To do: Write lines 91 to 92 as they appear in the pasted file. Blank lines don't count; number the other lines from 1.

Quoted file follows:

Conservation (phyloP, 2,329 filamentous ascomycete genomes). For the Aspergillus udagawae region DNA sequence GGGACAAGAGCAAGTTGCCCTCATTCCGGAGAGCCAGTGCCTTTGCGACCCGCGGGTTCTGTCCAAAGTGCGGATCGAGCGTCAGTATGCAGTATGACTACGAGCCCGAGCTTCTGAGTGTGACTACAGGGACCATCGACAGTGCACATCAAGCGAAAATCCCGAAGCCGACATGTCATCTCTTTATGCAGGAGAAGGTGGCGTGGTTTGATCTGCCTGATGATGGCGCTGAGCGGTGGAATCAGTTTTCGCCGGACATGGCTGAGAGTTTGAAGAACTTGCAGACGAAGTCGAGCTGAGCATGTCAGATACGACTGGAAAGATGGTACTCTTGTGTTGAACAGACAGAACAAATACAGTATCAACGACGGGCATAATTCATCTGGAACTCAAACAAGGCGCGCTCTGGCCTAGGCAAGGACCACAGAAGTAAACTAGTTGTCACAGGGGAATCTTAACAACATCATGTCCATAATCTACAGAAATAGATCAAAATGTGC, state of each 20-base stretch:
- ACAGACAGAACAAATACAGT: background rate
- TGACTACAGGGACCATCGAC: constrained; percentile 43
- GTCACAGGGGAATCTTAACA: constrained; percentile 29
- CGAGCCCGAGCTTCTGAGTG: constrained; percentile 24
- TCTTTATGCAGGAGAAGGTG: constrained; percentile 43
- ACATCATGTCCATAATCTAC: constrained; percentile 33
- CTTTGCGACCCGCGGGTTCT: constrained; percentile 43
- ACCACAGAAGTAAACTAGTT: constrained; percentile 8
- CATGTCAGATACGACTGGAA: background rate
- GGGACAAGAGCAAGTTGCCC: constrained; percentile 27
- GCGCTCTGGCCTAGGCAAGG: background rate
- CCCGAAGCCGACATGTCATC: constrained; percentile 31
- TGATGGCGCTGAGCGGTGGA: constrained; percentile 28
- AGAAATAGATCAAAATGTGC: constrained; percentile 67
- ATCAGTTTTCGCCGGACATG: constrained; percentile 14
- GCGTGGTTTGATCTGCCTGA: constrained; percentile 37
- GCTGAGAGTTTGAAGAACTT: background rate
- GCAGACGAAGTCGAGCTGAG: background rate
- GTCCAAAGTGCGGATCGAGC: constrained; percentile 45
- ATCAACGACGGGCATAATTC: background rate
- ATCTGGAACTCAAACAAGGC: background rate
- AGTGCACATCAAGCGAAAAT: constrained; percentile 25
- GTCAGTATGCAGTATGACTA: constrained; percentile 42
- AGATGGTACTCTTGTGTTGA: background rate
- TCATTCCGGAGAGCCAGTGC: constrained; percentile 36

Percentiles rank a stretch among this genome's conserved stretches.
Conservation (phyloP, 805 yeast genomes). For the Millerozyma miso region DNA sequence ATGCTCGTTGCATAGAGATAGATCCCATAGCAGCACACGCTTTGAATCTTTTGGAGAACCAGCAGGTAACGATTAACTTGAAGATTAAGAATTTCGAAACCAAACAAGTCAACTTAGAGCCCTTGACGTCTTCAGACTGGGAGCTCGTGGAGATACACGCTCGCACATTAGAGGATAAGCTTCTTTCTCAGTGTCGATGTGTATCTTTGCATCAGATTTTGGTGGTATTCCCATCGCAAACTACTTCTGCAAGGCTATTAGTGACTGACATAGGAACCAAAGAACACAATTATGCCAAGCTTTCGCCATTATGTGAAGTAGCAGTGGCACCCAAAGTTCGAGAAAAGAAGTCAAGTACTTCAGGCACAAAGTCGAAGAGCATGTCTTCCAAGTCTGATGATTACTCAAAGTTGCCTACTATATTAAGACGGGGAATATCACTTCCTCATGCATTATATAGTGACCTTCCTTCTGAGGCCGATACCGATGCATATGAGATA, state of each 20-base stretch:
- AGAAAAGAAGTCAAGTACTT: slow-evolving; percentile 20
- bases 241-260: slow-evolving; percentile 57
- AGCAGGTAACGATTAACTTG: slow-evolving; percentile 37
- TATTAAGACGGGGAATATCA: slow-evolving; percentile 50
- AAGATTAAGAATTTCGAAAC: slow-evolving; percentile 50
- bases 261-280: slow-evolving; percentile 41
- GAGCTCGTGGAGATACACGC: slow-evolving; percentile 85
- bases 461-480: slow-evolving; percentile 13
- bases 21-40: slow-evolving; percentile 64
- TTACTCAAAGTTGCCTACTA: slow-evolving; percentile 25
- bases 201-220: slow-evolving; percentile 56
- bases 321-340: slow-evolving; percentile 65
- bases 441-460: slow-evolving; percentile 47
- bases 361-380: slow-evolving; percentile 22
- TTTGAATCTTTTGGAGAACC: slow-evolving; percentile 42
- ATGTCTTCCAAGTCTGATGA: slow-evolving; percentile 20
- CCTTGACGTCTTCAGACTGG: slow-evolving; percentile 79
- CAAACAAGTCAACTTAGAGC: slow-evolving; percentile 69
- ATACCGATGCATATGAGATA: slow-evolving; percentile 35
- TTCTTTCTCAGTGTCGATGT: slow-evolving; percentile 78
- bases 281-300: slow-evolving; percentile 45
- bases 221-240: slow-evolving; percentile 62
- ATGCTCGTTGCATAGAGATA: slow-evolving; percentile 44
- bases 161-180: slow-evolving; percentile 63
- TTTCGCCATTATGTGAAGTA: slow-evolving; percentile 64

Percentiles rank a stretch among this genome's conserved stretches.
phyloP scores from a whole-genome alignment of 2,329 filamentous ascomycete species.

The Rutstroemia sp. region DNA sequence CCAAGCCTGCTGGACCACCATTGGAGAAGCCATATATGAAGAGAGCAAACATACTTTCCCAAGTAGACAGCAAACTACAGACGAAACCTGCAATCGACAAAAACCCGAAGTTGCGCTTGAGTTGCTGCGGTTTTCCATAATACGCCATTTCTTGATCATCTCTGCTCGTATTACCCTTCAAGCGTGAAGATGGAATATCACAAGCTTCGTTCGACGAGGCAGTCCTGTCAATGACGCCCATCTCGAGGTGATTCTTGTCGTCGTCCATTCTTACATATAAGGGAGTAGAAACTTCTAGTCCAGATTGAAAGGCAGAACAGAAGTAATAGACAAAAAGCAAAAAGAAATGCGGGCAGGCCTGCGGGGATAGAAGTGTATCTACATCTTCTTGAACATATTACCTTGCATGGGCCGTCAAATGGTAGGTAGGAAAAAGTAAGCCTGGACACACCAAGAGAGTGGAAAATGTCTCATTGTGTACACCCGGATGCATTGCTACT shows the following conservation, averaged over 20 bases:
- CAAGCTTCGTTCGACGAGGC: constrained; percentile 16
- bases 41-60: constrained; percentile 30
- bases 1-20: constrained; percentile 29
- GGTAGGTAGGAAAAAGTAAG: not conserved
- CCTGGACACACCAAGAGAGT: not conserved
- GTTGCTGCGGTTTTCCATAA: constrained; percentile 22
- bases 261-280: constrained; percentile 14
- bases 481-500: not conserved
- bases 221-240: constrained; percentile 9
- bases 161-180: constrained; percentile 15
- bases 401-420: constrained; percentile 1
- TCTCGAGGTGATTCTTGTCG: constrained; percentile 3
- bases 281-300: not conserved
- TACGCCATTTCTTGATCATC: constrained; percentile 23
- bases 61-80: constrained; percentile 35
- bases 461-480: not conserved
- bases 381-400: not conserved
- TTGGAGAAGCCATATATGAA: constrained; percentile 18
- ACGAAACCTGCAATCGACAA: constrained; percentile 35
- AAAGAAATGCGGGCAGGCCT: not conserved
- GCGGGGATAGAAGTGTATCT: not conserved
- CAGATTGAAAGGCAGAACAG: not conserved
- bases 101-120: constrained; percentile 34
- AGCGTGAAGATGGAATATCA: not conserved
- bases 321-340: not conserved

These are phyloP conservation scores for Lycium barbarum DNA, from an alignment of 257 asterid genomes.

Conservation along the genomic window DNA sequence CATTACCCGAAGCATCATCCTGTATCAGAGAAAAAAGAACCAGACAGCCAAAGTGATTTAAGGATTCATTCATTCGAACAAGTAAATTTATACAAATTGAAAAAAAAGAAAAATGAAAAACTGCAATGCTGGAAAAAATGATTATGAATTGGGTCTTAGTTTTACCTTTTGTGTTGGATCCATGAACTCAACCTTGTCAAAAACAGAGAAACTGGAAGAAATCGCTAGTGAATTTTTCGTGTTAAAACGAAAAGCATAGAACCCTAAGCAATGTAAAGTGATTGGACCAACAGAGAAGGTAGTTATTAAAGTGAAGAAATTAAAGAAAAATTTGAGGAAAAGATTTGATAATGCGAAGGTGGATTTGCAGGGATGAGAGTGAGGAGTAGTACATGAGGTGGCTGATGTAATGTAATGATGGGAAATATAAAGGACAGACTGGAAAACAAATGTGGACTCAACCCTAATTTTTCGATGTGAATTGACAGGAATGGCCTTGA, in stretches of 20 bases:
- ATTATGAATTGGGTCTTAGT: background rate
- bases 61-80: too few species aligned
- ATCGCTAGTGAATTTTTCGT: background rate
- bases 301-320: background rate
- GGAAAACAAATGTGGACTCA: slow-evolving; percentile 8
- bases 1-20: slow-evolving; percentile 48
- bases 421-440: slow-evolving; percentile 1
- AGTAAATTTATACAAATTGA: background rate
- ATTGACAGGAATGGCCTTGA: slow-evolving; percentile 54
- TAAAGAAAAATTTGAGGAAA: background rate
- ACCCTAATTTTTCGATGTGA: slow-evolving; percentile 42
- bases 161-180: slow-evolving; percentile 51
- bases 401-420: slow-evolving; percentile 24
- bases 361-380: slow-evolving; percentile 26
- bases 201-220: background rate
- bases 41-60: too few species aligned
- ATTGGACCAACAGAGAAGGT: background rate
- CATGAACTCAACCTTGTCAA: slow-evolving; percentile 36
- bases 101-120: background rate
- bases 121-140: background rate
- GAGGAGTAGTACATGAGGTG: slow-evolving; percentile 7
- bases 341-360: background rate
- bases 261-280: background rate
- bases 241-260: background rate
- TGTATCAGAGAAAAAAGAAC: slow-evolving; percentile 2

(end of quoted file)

- AGTAAATTTATACAAATTGA: background rate
- ATTGACAGGAATGGCCTTGA: slow-evolving; percentile 54